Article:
Many emerging biotechnologies have the potential to contribute to the Sustainable Development Goals. However, emerging technologies are generally characterized by large degrees of uncertainty concerning both their efficacy vis-a-vis their intended effects, as well as potential unintended impacts they might have - whether these are in the sphere of health or environmental safety, sustainability, or societal order or morality.
Anticipating these aspects is a complex but valuable process. If done well, it can support the development of biotechnologies that meet societal needs and do so responsibly. Because: what works in the lab generally speaking requires an entire system to ensure its effectiveness in the real world. And carefully considering possible futures can help wrap your head around conditions that need to be met in such system - or could even help in (re-)designing the system bottom-up.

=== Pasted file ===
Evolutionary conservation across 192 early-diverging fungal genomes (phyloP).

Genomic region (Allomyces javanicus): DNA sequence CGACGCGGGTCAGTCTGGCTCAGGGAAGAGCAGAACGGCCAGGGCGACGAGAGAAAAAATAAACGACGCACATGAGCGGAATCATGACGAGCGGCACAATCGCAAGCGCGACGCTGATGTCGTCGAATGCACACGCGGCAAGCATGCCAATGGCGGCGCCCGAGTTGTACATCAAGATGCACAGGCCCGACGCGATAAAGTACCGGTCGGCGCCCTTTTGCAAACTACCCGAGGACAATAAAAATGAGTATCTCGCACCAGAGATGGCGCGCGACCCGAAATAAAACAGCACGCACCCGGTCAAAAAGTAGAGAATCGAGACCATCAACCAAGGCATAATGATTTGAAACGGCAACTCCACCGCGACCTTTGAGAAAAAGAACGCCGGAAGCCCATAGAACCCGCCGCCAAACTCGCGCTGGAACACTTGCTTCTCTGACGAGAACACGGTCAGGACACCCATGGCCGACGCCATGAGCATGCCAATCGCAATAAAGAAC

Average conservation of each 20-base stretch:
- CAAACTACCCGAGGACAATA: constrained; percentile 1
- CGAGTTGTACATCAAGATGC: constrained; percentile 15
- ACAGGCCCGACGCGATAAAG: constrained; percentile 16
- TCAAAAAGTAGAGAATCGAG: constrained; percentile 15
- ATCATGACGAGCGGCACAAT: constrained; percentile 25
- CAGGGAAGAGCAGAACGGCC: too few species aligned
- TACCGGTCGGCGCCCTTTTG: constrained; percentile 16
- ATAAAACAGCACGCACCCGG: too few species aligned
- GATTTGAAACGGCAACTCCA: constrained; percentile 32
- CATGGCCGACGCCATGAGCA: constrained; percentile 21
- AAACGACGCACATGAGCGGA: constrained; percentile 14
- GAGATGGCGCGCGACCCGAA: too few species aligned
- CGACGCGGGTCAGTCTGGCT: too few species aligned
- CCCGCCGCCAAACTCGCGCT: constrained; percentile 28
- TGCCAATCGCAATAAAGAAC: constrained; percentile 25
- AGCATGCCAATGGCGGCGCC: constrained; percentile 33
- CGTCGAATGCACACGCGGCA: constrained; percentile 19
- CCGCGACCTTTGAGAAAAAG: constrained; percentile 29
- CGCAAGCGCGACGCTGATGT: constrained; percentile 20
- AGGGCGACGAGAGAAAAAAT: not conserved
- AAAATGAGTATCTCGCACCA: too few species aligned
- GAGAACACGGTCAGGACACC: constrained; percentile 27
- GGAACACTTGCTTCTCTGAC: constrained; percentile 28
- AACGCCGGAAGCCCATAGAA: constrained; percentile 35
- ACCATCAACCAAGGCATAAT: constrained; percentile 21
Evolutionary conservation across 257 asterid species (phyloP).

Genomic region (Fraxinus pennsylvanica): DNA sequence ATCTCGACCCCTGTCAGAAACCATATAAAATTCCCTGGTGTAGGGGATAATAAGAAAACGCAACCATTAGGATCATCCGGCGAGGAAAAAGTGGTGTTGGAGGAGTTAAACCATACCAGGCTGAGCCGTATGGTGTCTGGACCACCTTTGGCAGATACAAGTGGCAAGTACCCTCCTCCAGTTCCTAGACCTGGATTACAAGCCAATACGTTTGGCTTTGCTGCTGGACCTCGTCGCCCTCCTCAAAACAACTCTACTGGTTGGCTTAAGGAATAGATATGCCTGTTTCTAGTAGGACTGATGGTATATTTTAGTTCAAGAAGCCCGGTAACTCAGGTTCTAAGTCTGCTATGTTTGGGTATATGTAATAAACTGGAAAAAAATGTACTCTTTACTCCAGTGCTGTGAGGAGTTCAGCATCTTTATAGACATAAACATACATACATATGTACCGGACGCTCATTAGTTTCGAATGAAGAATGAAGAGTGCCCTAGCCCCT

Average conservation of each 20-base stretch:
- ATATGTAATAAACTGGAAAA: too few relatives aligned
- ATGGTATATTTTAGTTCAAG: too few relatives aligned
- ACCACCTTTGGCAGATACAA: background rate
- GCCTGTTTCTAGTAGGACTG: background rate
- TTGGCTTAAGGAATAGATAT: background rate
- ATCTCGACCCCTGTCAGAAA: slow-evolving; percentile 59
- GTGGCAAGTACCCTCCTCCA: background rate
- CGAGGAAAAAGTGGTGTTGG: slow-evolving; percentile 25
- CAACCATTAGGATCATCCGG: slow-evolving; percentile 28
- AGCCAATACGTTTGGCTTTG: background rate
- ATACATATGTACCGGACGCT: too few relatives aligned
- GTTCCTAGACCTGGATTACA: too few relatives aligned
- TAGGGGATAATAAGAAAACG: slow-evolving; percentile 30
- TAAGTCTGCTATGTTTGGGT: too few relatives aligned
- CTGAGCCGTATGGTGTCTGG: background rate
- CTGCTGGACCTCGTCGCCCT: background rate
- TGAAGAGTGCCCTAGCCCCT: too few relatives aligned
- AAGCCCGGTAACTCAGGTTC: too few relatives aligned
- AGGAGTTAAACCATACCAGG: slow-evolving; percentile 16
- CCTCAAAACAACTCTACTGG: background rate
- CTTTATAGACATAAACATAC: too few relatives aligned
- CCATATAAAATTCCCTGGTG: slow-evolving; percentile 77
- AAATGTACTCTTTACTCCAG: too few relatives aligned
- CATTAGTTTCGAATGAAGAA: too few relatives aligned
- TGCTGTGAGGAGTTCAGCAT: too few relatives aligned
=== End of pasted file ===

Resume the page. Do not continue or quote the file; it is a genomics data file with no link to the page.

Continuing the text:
With this in mind, in a project commissioned by the Dutch Ministry of Infrastructure and Water Management, the Athena Institute is developing a learning tool to help young biotechnologists anticipate the way their projects may interact with the world, and to help them to integrate these insights into their socio-technical design efforts in biotechnology. This tool invites biotechnologists to consider how they might increase their projects' positive impact on the world, while simultaneously decreasing their potential negative impacts. Practicing anticipation, design and reflection, from a transdisciplinary perspective, is key to this. This tool aspires to support you in doing so.